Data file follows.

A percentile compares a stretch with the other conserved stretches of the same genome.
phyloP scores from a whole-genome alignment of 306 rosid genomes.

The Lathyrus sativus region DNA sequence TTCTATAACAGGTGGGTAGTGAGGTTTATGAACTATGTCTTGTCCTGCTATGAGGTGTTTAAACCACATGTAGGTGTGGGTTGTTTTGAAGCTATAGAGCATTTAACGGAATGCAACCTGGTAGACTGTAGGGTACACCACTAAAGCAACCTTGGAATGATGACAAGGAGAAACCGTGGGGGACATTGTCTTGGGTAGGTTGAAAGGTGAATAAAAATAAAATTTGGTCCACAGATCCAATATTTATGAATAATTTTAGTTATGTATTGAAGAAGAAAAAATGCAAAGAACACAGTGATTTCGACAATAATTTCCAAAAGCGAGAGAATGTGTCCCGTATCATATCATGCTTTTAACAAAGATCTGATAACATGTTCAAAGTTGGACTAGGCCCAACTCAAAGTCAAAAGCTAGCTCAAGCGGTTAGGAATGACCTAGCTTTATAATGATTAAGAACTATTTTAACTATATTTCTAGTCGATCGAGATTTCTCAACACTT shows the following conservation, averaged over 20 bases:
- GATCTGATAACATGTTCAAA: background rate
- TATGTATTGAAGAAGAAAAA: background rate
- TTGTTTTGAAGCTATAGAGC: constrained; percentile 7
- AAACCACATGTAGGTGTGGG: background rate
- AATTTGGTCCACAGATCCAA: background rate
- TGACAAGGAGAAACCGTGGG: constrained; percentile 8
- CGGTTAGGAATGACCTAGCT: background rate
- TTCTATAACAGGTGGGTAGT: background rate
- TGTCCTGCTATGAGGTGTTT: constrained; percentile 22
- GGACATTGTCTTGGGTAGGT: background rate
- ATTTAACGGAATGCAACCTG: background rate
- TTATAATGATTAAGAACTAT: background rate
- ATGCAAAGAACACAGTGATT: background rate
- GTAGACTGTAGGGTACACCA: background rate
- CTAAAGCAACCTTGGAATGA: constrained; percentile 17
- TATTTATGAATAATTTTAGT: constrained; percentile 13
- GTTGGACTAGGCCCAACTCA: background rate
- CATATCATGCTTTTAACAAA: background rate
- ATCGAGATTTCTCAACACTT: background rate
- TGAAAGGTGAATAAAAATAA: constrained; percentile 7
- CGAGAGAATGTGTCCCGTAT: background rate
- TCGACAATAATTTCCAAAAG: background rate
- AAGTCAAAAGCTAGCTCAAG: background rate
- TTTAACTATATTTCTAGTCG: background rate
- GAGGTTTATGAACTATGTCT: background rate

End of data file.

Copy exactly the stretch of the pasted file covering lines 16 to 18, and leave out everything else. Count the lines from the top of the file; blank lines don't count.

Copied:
- ATGCAAAGAACACAGTGATT: background rate
- GTAGACTGTAGGGTACACCA: background rate
- CTAAAGCAACCTTGGAATGA: constrained; percentile 17